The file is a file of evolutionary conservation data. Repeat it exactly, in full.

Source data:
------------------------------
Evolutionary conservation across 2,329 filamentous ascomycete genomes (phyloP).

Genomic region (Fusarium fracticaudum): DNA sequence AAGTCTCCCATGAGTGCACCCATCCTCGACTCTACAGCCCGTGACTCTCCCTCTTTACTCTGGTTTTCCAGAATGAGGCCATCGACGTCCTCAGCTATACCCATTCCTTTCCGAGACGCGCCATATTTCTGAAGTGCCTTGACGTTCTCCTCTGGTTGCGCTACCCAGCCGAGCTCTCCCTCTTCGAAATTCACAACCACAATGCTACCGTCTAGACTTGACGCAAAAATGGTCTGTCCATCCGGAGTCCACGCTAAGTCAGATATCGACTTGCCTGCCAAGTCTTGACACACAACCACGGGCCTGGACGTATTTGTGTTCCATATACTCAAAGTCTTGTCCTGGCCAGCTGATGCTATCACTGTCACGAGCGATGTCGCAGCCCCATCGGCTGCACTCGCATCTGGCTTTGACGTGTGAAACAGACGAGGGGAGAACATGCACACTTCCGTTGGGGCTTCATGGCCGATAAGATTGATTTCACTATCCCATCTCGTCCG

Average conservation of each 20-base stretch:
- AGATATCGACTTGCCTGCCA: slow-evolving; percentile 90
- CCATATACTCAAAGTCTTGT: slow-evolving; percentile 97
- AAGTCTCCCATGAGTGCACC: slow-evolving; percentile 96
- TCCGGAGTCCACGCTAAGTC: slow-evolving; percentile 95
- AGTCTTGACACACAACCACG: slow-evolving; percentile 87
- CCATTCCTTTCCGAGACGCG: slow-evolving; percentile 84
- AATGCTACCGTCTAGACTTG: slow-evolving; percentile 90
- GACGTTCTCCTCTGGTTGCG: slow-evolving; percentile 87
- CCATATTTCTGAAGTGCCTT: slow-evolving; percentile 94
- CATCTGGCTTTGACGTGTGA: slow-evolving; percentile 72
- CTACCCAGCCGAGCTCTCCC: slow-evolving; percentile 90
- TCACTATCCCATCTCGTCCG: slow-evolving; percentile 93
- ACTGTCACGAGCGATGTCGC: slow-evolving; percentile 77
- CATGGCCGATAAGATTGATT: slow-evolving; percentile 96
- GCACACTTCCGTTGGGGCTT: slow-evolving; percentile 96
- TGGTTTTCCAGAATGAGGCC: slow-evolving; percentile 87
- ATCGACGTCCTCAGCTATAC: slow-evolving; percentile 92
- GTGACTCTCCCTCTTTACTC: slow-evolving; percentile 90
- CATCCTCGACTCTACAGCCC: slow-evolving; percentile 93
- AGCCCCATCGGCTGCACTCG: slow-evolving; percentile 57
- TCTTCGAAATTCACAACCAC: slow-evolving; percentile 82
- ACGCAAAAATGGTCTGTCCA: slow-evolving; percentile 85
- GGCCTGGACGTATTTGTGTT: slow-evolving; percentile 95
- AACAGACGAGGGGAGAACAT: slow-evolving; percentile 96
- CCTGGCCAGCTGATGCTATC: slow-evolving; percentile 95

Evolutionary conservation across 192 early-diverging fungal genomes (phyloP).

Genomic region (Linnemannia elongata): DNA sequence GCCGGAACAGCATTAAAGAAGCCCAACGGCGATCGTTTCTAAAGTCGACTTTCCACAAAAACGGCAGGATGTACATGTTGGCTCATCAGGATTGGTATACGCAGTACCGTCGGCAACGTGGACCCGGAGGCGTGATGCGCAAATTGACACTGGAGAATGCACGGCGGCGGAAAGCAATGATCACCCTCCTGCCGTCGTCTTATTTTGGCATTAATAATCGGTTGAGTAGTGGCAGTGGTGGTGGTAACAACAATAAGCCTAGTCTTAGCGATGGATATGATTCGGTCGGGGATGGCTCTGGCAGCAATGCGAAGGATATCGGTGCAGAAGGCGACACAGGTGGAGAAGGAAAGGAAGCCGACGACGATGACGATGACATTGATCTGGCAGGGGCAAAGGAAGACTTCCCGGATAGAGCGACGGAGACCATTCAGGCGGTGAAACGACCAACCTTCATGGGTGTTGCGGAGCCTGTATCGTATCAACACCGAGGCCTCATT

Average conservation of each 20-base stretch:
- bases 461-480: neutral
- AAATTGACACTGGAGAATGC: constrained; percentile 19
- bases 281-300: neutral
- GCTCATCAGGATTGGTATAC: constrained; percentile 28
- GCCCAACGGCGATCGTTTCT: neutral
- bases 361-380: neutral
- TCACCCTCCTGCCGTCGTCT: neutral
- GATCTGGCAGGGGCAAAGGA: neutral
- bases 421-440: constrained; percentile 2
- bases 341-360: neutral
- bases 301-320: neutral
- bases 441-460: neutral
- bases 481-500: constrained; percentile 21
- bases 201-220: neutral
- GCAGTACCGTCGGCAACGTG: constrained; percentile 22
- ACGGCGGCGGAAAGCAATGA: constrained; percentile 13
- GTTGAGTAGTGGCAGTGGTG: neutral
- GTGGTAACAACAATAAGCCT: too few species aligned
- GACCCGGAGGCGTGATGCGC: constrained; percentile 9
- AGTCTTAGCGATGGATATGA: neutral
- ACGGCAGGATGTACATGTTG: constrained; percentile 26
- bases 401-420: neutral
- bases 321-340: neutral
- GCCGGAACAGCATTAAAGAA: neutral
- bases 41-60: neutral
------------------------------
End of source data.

Evolutionary conservation across 2,329 filamentous ascomycete genomes (phyloP).

Genomic region (Fusarium fracticaudum): DNA sequence AAGTCTCCCATGAGTGCACCCATCCTCGACTCTACAGCCCGTGACTCTCCCTCTTTACTCTGGTTTTCCAGAATGAGGCCATCGACGTCCTCAGCTATACCCATTCCTTTCCGAGACGCGCCATATTTCTGAAGTGCCTTGACGTTCTCCTCTGGTTGCGCTACCCAGCCGAGCTCTCCCTCTTCGAAATTCACAACCACAATGCTACCGTCTAGACTTGACGCAAAAATGGTCTGTCCATCCGGAGTCCACGCTAAGTCAGATATCGACTTGCCTGCCAAGTCTTGACACACAACCACGGGCCTGGACGTATTTGTGTTCCATATACTCAAAGTCTTGTCCTGGCCAGCTGATGCTATCACTGTCACGAGCGATGTCGCAGCCCCATCGGCTGCACTCGCATCTGGCTTTGACGTGTGAAACAGACGAGGGGAGAACATGCACACTTCCGTTGGGGCTTCATGGCCGATAAGATTGATTTCACTATCCCATCTCGTCCG

Average conservation of each 20-base stretch:
- AGATATCGACTTGCCTGCCA: slow-evolving; percentile 90
- CCATATACTCAAAGTCTTGT: slow-evolving; percentile 97
- AAGTCTCCCATGAGTGCACC: slow-evolving; percentile 96
- TCCGGAGTCCACGCTAAGTC: slow-evolving; percentile 95
- AGTCTTGACACACAACCACG: slow-evolving; percentile 87
- CCATTCCTTTCCGAGACGCG: slow-evolving; percentile 84
- AATGCTACCGTCTAGACTTG: slow-evolving; percentile 90
- GACGTTCTCCTCTGGTTGCG: slow-evolving; percentile 87
- CCATATTTCTGAAGTGCCTT: slow-evolving; percentile 94
- CATCTGGCTTTGACGTGTGA: slow-evolving; percentile 72
- CTACCCAGCCGAGCTCTCCC: slow-evolving; percentile 90
- TCACTATCCCATCTCGTCCG: slow-evolving; percentile 93
- ACTGTCACGAGCGATGTCGC: slow-evolving; percentile 77
- CATGGCCGATAAGATTGATT: slow-evolving; percentile 96
- GCACACTTCCGTTGGGGCTT: slow-evolving; percentile 96
- TGGTTTTCCAGAATGAGGCC: slow-evolving; percentile 87
- ATCGACGTCCTCAGCTATAC: slow-evolving; percentile 92
- GTGACTCTCCCTCTTTACTC: slow-evolving; percentile 90
- CATCCTCGACTCTACAGCCC: slow-evolving; percentile 93
- AGCCCCATCGGCTGCACTCG: slow-evolving; percentile 57
- TCTTCGAAATTCACAACCAC: slow-evolving; percentile 82
- ACGCAAAAATGGTCTGTCCA: slow-evolving; percentile 85
- GGCCTGGACGTATTTGTGTT: slow-evolving; percentile 95
- AACAGACGAGGGGAGAACAT: slow-evolving; percentile 96
- CCTGGCCAGCTGATGCTATC: slow-evolving; percentile 95

Evolutionary conservation across 192 early-diverging fungal genomes (phyloP).

Genomic region (Linnemannia elongata): DNA sequence GCCGGAACAGCATTAAAGAAGCCCAACGGCGATCGTTTCTAAAGTCGACTTTCCACAAAAACGGCAGGATGTACATGTTGGCTCATCAGGATTGGTATACGCAGTACCGTCGGCAACGTGGACCCGGAGGCGTGATGCGCAAATTGACACTGGAGAATGCACGGCGGCGGAAAGCAATGATCACCCTCCTGCCGTCGTCTTATTTTGGCATTAATAATCGGTTGAGTAGTGGCAGTGGTGGTGGTAACAACAATAAGCCTAGTCTTAGCGATGGATATGATTCGGTCGGGGATGGCTCTGGCAGCAATGCGAAGGATATCGGTGCAGAAGGCGACACAGGTGGAGAAGGAAAGGAAGCCGACGACGATGACGATGACATTGATCTGGCAGGGGCAAAGGAAGACTTCCCGGATAGAGCGACGGAGACCATTCAGGCGGTGAAACGACCAACCTTCATGGGTGTTGCGGAGCCTGTATCGTATCAACACCGAGGCCTCATT

Average conservation of each 20-base stretch:
- bases 461-480: neutral
- AAATTGACACTGGAGAATGC: constrained; percentile 19
- bases 281-300: neutral
- GCTCATCAGGATTGGTATAC: constrained; percentile 28
- GCCCAACGGCGATCGTTTCT: neutral
- bases 361-380: neutral
- TCACCCTCCTGCCGTCGTCT: neutral
- GATCTGGCAGGGGCAAAGGA: neutral
- bases 421-440: constrained; percentile 2
- bases 341-360: neutral
- bases 301-320: neutral
- bases 441-460: neutral
- bases 481-500: constrained; percentile 21
- bases 201-220: neutral
- GCAGTACCGTCGGCAACGTG: constrained; percentile 22
- ACGGCGGCGGAAAGCAATGA: constrained; percentile 13
- GTTGAGTAGTGGCAGTGGTG: neutral
- GTGGTAACAACAATAAGCCT: too few species aligned
- GACCCGGAGGCGTGATGCGC: constrained; percentile 9
- AGTCTTAGCGATGGATATGA: neutral
- ACGGCAGGATGTACATGTTG: constrained; percentile 26
- bases 401-420: neutral
- bases 321-340: neutral
- GCCGGAACAGCATTAAAGAA: neutral
- bases 41-60: neutral